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Wednesday, February 20, 2008

Posted By on Wed, Feb 20, 2008 at 8:56 AM

If you're like most Pittsburghers, you only tune in to WQED-TV to watch Lawrence Welk reruns, and that slightly creepy "Celtic Woman" who plays the violin. So you may have missed the PBS Frontline report last night, "Rules of Engagement,"  a look back at the allegations of a massacre in Haditha, Iraq, where 24 Iraqis were killed under murky circumstances in 2005. (You can see the report online by following the link above.)

Watching the broadcast made me wonder why conservatives ever wanted to get rid of PBS: Frontline provides a highly sympathetic, if not quite exculpatory, account of the Marines in Haditha, while engaging in some media criticism as well. (Even Fox News appears to hate the troops, based on the footage selected.)

The person who comes off worst of all, though, is Pennsylvania's very own John Murtha, the Johnstown Democrat who gave the Haditha story national prominence. It was Murtha, a former Marine and Bush Administration critic, who cited Haditha as evidence that US troops were snapping under the strain, to the point that they were going on murderous rampages. 

Military prosecutors trying the case did not comment for the Frontline story, citing a policy not to speak about cases outside the courtroom. (Defense attorneys were under no such obligation, and their interviews make up a sizable chunk of the Frontline piece.) Murtha isn't quoted either, and little time is spent dwelling on how he got his information about Haditha.

But at least one of the Marines charged in the Haditha deaths, staff Sergeant Frank D. Wuterich, blames his own superiors. In a 2006 defamation lawsuit against Murtha, Wuterich argues that Murtha may have been the willing dupe of nefarious elements in the Pentagon itself. Murtha, the suit says,

was one of several Congressional Members in the House of Representatives and U.S. Senate who was provided information by officials within the Department of Defense concerning the ongoing investigation into the Haditha tragedy. According to news reports Mr. Murtha was briefed by, among others, Marine Commandant Gen. Michael Hagee. ... [T]he Department of Defense officials who have briefed or leaked information to Mr. Murtha deliberately provided him with inaccurate and false information.

Murtha responded to the lawsuit with a statement explaining that he made a public issue out of Haditha "to draw attention to the horrendous pressure put on our troops in Iraq and to the cover-up of the incident. Our troops are caught in the middle of a tragic dilemma. The military trains them to fight a conventional war and use overwhelming force to protect U.S. lives. I agree with that policy, but when we use force, we often kill civilians. What are the consequences?"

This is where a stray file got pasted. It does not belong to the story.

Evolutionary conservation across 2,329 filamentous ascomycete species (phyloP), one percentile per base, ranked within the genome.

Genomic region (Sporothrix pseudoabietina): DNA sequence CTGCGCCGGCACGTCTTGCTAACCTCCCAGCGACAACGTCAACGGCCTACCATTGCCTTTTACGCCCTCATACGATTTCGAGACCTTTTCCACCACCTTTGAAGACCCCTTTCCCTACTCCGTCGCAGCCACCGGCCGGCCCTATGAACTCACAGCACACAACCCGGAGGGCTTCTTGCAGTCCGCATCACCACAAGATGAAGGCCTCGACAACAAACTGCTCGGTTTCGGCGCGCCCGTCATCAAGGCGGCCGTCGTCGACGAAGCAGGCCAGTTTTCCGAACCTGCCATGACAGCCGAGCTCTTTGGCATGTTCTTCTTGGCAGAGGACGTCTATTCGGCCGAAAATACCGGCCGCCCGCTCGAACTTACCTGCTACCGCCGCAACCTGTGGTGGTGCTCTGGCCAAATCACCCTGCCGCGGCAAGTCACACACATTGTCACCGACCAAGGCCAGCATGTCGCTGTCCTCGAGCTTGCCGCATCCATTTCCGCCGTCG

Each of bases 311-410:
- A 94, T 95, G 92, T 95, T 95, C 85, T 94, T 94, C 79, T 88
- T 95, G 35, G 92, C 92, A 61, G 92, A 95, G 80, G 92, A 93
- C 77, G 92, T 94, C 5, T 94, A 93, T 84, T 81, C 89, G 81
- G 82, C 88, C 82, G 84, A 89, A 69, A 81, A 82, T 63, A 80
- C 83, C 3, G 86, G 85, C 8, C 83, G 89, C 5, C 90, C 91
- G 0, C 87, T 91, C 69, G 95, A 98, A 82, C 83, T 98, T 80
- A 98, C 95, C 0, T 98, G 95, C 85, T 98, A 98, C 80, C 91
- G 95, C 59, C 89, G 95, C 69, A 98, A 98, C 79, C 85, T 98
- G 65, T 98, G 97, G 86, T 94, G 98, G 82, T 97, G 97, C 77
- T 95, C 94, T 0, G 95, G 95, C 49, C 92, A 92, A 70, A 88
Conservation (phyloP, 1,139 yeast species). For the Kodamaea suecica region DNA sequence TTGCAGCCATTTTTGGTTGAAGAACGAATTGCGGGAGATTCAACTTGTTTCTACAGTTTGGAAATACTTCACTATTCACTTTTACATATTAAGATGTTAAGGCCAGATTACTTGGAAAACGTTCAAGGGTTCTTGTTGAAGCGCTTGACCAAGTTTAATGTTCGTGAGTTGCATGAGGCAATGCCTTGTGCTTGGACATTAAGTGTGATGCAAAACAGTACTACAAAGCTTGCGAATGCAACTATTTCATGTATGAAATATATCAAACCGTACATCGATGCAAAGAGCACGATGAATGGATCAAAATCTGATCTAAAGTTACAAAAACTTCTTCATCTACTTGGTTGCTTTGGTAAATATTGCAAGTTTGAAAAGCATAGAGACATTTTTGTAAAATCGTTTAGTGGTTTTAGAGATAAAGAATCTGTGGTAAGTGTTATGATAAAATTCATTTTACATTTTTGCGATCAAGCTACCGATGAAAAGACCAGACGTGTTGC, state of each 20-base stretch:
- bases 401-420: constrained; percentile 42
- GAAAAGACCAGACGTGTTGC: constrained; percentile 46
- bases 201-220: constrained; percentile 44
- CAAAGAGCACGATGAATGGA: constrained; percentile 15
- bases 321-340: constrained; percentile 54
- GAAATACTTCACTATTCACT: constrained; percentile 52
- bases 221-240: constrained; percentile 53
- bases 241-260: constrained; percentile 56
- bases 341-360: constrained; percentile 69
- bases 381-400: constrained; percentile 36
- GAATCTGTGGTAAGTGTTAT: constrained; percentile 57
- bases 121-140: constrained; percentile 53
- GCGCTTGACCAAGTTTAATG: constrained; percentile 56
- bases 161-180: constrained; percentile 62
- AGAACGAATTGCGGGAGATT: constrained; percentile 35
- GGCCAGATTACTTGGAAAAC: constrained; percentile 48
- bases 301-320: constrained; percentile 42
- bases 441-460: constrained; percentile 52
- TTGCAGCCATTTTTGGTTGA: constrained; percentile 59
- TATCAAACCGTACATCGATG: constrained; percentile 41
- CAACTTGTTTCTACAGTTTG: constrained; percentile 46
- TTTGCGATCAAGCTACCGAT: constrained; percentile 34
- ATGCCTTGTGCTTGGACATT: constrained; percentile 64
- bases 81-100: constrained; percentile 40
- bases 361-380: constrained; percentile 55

The Frontline story gives little attention to Murtha's defense, although it tacitly suggests that -- even if his criticism of the Marines in Haditha was over the line -- there may have been merit to his criticism of the war effort as a whole. At the end of the piece, Marines who'd been involved in the Haditha deployment say that on later missions, a new premium was put on protecting Iraqi lives -- and that this is a good, if difficult, thing. But in general, and for right or wrong, "Rules of Engagement" is kinder to active Marines than retired ones. 

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Tuesday, February 19, 2008

Posted By on Tue, Feb 19, 2008 at 3:56 PM

The best and worst thing about niche cable channels is that to fill 24 hours of programming, they'll run just about anything, provided it doesn't cost too much. Among such space fillers on Animal Planet is its hour-long coverage of the World's Ugliest Dog contest.

The fact that this show, airing sporadically, covers the 2006 event is mostly pointless -- an ugly dog is an ugly dog whether it's 1900 or 2525.

The World's Ugliest Dog contest is held annually in Petaluma, Calif., which is also the long-running home of the world arm-wrestling championships (an event, you may recall, that a certain good-looking dog, Snoopy, planned to attend).

Animal Planet's coverage of the 18th annual event was this close to public-access programming: They added phony cheering-crowd noise; only featured six dogs; and blew their budget on "inspirational" back stories of the doggie finalists, leaving on-the-spot reporting of the actual contest woefully thin.

But no matter -- the show offered plenty of what we tune in to see: close-up after close-up of freaky dogs. The commentator talked about the dog's "heart" but I was mostly concerned that one Italian greyhound's protruding eyeball was going to roll right out of its head right on camera.

The title in 2006 was wide open following the death of the reigning champ Sam, a dog of such unbridled gifts and public fascination that he blew open the sport: As Richard Petty was to NASCAR, so was Sam to Ugly Dog tournaments.

A newcomer to this competition, after having studied the six finalists, would have to make the following conclusions about what makes a dog a viable contender: